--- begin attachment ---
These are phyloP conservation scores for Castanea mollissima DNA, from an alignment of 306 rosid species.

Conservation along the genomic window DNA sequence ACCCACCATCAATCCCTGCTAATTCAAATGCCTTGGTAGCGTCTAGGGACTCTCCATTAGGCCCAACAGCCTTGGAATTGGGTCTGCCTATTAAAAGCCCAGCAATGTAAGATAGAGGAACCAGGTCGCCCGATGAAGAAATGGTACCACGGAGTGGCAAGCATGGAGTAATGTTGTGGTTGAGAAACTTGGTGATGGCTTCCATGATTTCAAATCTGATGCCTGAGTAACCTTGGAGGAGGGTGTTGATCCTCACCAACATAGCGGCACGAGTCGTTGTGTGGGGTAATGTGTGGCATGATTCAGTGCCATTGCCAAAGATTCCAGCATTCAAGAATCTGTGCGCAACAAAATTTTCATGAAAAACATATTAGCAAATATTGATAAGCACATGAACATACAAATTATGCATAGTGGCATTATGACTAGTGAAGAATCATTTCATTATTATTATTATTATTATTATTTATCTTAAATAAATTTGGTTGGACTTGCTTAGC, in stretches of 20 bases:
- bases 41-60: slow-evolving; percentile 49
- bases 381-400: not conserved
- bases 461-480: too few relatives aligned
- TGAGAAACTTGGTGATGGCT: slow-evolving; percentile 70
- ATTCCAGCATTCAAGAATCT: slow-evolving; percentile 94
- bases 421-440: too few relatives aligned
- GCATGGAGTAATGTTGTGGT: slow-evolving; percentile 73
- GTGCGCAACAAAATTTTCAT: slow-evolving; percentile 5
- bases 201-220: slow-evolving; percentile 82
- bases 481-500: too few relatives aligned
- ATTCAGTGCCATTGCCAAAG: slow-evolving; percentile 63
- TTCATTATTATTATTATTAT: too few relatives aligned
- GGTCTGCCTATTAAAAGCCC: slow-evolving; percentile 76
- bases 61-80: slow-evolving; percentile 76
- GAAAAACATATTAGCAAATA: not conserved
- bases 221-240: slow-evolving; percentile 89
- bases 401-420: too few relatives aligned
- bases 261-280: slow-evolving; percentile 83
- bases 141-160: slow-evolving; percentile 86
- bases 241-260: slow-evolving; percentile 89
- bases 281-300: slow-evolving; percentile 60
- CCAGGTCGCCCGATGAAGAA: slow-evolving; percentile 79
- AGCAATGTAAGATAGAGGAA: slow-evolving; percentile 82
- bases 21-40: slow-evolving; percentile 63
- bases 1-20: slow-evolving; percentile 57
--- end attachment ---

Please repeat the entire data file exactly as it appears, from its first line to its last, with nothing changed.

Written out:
These are phyloP conservation scores for Castanea mollissima DNA, from an alignment of 306 rosid species.

Conservation along the genomic window DNA sequence ACCCACCATCAATCCCTGCTAATTCAAATGCCTTGGTAGCGTCTAGGGACTCTCCATTAGGCCCAACAGCCTTGGAATTGGGTCTGCCTATTAAAAGCCCAGCAATGTAAGATAGAGGAACCAGGTCGCCCGATGAAGAAATGGTACCACGGAGTGGCAAGCATGGAGTAATGTTGTGGTTGAGAAACTTGGTGATGGCTTCCATGATTTCAAATCTGATGCCTGAGTAACCTTGGAGGAGGGTGTTGATCCTCACCAACATAGCGGCACGAGTCGTTGTGTGGGGTAATGTGTGGCATGATTCAGTGCCATTGCCAAAGATTCCAGCATTCAAGAATCTGTGCGCAACAAAATTTTCATGAAAAACATATTAGCAAATATTGATAAGCACATGAACATACAAATTATGCATAGTGGCATTATGACTAGTGAAGAATCATTTCATTATTATTATTATTATTATTATTTATCTTAAATAAATTTGGTTGGACTTGCTTAGC, in stretches of 20 bases:
- bases 41-60: slow-evolving; percentile 49
- bases 381-400: not conserved
- bases 461-480: too few relatives aligned
- TGAGAAACTTGGTGATGGCT: slow-evolving; percentile 70
- ATTCCAGCATTCAAGAATCT: slow-evolving; percentile 94
- bases 421-440: too few relatives aligned
- GCATGGAGTAATGTTGTGGT: slow-evolving; percentile 73
- GTGCGCAACAAAATTTTCAT: slow-evolving; percentile 5
- bases 201-220: slow-evolving; percentile 82
- bases 481-500: too few relatives aligned
- ATTCAGTGCCATTGCCAAAG: slow-evolving; percentile 63
- TTCATTATTATTATTATTAT: too few relatives aligned
- GGTCTGCCTATTAAAAGCCC: slow-evolving; percentile 76
- bases 61-80: slow-evolving; percentile 76
- GAAAAACATATTAGCAAATA: not conserved
- bases 221-240: slow-evolving; percentile 89
- bases 401-420: too few relatives aligned
- bases 261-280: slow-evolving; percentile 83
- bases 141-160: slow-evolving; percentile 86
- bases 241-260: slow-evolving; percentile 89
- bases 281-300: slow-evolving; percentile 60
- CCAGGTCGCCCGATGAAGAA: slow-evolving; percentile 79
- AGCAATGTAAGATAGAGGAA: slow-evolving; percentile 82
- bases 21-40: slow-evolving; percentile 63
- bases 1-20: slow-evolving; percentile 57